Sears Point: Johnson - Friday media visit

JIMMIE JOHNSON, NO. 48 LOWE'S IMPALA SS met with media and discussed the challenges of winning on a road course, his desire to capture his first road course victory, double-file restarts on a road course, fuel mileage races, and more. WHAT MAKES...

JIMMIE JOHNSON, NO. 48 LOWE'S IMPALA SS met with media and discussed the challenges of winning on a road course, his desire to capture his first road course victory, double-file restarts on a road course, fuel mileage races, and more.

WHAT MAKES A DRIVER A GOOD ROAD COURSE RACER? "It's hard to say what the particular skill set is, but there are a lot of things to it with the techniques of shifting and downshifting and putting together a series of corners and looking far enough ahead. I also think the vision from driving on an oval versus a road course is much different. On an oval you've got a lot of room to maneuver and you're more worried about momentum. Where on a road course you have to be very precise and look where you want to put the car and place it there. So, it's a different skill set. But I enjoy it and I hope to run well and I look forward running well because the way I grew up racing was just like it, so I really hope it comes together for us."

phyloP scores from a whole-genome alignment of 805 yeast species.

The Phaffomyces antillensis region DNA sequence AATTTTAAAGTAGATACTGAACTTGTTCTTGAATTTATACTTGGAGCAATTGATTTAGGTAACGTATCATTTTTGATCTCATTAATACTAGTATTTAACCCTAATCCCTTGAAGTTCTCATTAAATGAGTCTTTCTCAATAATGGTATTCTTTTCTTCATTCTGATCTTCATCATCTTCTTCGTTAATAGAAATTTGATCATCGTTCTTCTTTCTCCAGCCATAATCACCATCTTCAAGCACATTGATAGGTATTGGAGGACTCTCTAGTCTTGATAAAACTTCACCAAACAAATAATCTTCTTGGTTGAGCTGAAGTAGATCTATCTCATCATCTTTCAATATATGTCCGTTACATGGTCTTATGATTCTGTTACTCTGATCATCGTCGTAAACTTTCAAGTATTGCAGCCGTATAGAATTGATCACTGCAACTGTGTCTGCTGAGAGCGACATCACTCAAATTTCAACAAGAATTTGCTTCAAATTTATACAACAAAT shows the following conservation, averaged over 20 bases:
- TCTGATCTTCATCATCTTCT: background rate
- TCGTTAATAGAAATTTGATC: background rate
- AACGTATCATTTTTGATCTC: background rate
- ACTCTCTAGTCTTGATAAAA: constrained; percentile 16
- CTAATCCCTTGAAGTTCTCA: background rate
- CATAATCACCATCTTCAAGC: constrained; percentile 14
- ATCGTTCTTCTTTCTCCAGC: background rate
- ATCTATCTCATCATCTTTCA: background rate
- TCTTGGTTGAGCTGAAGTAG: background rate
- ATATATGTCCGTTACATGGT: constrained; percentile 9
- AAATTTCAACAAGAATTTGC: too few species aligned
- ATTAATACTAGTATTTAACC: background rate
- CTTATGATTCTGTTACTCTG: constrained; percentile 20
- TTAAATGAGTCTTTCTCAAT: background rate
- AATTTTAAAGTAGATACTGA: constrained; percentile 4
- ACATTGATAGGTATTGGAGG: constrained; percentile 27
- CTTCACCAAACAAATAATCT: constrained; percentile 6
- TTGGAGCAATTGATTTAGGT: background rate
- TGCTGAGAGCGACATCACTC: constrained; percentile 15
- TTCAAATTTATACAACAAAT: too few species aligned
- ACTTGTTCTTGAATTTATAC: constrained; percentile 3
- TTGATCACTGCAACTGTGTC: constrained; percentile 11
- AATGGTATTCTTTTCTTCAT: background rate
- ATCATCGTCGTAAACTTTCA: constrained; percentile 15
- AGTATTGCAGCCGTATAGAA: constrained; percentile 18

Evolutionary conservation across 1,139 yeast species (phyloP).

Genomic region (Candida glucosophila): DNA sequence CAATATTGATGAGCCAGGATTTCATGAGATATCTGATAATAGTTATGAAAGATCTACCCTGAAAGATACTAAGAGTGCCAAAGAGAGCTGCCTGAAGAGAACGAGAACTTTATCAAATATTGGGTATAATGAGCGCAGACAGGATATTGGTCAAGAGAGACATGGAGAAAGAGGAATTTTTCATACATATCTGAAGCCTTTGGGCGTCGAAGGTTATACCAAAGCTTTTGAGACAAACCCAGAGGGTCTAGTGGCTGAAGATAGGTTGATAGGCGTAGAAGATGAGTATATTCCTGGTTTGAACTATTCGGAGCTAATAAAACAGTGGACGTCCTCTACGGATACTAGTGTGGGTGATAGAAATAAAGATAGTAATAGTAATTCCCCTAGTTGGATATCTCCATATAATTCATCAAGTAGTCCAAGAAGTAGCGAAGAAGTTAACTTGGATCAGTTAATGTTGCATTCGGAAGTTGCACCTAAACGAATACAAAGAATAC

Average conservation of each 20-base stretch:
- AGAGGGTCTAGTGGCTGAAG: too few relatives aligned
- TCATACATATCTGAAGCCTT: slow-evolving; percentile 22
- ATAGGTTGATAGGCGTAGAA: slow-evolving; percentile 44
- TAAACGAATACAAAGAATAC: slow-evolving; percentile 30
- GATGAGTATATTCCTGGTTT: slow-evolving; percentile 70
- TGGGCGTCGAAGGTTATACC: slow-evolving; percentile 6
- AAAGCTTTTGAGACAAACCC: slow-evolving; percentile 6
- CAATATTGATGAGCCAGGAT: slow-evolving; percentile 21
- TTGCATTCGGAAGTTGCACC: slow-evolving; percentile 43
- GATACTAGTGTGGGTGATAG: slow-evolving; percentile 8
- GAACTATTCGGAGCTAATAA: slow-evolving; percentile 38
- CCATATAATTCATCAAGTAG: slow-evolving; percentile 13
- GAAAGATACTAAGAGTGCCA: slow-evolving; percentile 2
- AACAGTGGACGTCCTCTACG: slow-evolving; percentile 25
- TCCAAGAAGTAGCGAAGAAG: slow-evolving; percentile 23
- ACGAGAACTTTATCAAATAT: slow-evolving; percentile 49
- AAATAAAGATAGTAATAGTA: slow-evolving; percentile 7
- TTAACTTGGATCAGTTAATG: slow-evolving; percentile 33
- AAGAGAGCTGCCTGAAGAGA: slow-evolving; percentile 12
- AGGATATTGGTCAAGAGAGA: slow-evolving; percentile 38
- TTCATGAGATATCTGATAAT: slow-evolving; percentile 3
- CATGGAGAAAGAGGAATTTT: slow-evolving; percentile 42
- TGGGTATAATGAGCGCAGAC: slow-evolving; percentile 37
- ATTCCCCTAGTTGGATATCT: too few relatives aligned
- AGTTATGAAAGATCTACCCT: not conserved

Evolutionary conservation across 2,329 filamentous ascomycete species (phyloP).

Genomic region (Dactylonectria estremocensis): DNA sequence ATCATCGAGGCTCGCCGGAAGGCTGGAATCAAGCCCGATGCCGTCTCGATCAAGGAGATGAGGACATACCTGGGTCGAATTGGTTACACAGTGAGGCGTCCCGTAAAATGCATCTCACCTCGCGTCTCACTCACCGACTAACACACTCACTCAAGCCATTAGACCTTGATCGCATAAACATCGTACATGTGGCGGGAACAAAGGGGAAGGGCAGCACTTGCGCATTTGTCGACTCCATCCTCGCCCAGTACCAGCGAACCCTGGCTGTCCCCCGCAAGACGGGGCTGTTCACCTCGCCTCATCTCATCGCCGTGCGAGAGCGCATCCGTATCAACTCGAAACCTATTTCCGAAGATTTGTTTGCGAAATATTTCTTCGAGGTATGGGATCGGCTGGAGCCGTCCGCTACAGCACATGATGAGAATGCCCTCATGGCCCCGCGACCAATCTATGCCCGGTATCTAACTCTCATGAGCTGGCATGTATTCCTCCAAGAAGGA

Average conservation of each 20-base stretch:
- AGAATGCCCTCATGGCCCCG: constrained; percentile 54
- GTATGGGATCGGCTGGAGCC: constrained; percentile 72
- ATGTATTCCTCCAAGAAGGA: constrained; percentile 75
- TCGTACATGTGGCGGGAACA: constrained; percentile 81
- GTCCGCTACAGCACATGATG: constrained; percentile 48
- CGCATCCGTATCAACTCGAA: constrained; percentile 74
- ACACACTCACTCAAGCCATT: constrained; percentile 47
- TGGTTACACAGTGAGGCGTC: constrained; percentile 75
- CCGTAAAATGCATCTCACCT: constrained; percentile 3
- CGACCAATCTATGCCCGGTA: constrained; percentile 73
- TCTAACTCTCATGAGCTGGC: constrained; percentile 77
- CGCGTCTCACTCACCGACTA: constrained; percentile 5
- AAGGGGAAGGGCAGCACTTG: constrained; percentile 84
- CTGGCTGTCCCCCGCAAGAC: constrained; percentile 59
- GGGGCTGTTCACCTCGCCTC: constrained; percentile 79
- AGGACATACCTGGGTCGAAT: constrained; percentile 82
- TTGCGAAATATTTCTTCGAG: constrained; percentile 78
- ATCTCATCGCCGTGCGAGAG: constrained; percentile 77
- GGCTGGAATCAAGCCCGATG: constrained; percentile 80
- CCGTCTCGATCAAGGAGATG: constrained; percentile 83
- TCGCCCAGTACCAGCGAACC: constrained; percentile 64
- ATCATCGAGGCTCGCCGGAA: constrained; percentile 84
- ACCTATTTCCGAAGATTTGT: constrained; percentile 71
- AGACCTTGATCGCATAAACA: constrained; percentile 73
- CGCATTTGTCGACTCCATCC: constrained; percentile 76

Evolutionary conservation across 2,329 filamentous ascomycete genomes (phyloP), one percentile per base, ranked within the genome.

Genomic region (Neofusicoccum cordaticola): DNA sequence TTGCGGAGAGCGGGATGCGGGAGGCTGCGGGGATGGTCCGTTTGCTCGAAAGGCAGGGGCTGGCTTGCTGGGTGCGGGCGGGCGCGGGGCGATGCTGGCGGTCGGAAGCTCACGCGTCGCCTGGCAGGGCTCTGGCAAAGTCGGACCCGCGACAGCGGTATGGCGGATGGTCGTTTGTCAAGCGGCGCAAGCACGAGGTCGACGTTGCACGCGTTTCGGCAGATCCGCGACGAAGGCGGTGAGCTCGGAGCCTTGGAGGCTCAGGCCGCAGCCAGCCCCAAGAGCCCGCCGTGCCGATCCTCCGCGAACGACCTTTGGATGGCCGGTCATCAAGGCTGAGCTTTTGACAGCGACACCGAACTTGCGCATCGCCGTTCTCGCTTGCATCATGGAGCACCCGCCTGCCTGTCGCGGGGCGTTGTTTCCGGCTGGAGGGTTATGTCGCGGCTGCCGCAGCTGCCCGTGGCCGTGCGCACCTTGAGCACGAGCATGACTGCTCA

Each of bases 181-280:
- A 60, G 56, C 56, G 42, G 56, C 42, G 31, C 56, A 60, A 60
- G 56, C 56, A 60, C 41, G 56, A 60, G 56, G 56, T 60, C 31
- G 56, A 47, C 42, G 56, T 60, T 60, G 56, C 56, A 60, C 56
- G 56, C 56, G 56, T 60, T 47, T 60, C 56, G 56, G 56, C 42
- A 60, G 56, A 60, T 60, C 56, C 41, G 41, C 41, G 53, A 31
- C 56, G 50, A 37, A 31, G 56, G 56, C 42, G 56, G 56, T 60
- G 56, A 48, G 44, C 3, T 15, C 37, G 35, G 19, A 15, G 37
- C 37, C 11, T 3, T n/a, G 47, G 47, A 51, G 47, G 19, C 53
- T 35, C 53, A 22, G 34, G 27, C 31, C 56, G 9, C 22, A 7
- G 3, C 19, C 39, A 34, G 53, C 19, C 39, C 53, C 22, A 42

WHAT SORT OF EXTRA MOTIVATION DO YOU HAVE THIS WEEK WANTING TO GET THAT FIRST ROAD COURSE WIN? "My biggest motivation is that I've always sucked here in Sonoma (laughs). We qualify well, but when the race starts, we have our reverse lights on and we're going backwards. That is enough motivation to me alone."

IS A WIN AT WATKINS GLEN MORE REALISTIC? "Yeah, the Glen has been easier for us. We've been very competitive and run up front and had led some laps. So that track flows better. It's something that works a little easier for us. But I love how tight and technical this track is and I hope to get the result here."